Fifth Vision: The Flying Scroll. 1Then I raised my eyes again and saw a flying scroll. 2He asked me, “What do you see?” I answered, “I see a flying scroll, twenty cubits long and ten cubits wide.”* a 3Then he said to me: “This is the curse which is to go forth over the whole land. According to it, every thief and every perjurer* will be expelled. 4I will send it forth—oracle of the LORD of hosts—so that it will come to the house of the thief, and into the house of the one who swears falsely by my name.b It shall lodge within each house, consuming it, timber and stones.”
Sixth Vision: The Basket of Wickedness. 5Then the angel who spoke with me came forward and said to me, “Raise your eyes and look. What is this that comes forth?” 6I said, “What is it?” And he answered, “This is the basket* that is coming.” And he said, “This is their guilt in all the land.” 7Then a leaden cover was lifted, and there was a woman sitting inside the basket.* 8He said, “This is Wickedness,” and he thrust her inside the basket, pushing the leaden weight into the opening.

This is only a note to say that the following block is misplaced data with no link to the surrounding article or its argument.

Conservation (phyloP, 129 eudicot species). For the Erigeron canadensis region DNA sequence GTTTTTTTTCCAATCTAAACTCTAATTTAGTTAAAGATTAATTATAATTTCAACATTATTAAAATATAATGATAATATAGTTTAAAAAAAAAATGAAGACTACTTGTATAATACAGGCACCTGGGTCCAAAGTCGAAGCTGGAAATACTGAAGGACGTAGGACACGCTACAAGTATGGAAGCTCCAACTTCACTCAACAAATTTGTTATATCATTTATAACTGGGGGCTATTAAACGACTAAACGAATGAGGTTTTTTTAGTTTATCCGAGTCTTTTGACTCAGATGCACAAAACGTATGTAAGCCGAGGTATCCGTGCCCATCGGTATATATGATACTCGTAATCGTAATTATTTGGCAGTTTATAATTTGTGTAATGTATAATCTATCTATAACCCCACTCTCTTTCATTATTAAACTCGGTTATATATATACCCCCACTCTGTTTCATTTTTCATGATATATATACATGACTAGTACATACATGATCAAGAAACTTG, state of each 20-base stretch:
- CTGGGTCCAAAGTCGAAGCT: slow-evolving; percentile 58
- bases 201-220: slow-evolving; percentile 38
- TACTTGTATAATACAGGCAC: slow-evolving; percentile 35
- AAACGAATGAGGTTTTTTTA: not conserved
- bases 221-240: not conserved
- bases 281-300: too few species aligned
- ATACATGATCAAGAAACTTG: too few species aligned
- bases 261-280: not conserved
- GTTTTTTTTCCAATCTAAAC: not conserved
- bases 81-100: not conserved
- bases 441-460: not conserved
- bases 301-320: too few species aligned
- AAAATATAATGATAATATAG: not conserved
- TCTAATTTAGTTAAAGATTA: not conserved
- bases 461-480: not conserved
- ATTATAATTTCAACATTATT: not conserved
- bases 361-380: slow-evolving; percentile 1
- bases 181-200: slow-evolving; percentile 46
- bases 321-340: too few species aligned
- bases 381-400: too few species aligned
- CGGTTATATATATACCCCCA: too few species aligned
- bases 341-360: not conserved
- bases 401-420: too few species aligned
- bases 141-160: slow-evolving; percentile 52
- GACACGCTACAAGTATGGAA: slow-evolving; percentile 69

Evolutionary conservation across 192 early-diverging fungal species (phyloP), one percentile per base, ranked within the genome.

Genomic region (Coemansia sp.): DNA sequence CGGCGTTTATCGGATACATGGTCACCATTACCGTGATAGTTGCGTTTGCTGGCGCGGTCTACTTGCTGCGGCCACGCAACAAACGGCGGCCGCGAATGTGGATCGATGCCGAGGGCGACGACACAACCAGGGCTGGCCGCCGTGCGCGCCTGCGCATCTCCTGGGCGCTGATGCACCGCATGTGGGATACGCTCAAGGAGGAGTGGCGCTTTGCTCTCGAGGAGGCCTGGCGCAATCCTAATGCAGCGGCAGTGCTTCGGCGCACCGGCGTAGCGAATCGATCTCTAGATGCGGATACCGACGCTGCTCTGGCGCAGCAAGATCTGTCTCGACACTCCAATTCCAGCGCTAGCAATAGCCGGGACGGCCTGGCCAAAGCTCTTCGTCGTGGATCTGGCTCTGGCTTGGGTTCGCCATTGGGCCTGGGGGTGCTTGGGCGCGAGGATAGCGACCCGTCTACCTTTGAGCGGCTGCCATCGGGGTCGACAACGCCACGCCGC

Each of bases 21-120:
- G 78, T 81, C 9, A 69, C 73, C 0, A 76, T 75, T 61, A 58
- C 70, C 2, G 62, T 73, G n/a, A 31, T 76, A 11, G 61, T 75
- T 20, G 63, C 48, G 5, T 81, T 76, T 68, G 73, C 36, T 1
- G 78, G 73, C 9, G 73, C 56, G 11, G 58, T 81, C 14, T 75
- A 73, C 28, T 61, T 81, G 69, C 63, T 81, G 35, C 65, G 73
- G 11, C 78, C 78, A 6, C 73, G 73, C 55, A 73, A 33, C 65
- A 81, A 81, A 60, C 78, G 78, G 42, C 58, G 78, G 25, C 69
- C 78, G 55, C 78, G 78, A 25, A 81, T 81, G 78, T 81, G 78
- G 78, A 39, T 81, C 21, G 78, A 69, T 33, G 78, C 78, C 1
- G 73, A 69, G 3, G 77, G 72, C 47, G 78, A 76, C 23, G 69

9Then I raised my eyes and saw two women coming forth with wind under their wings*—they had wings like the wings of a stork—and they lifted the basket into the air. 10I said to the angel who spoke with me, “Where are they taking the basket?” 11He replied, “To build a temple for it in the land of Shinar.* When the temple is constructed, they will set it there on its base.”
* [5:2] Twenty cubits long and ten cubits wide: ca. thirty feet by fifteen feet. These dimensions may represent the ratio of height to width in the exposed portion of a scroll being opened for liturgical reading; at the same time it may symbolize the approach to God’s presence since the entryway to the Temple has the same measurements (1 Kgs 6:3). The scroll itself may represent God’s covenant with the people, insofar as it contains curses against those who break the law.
* [5:7] Woman sitting inside the basket: figure representing wickedness or foreign idolatry being transported back to Babylonia (vv. 1–11). Returning exiles were apparently worshiping deities they had learned to accept in Babylonia, and that “wickedness” (v. 8) must be removed.
* [5:9] Two women…wings: composite beings, part human and part animal, similar to the cherubim flanking the holy ark (Ex 25:18–22; 1 Kgs 6:23–28; Ez 10:18–22). Such creatures accompany foreign deities as here, or the biblical God.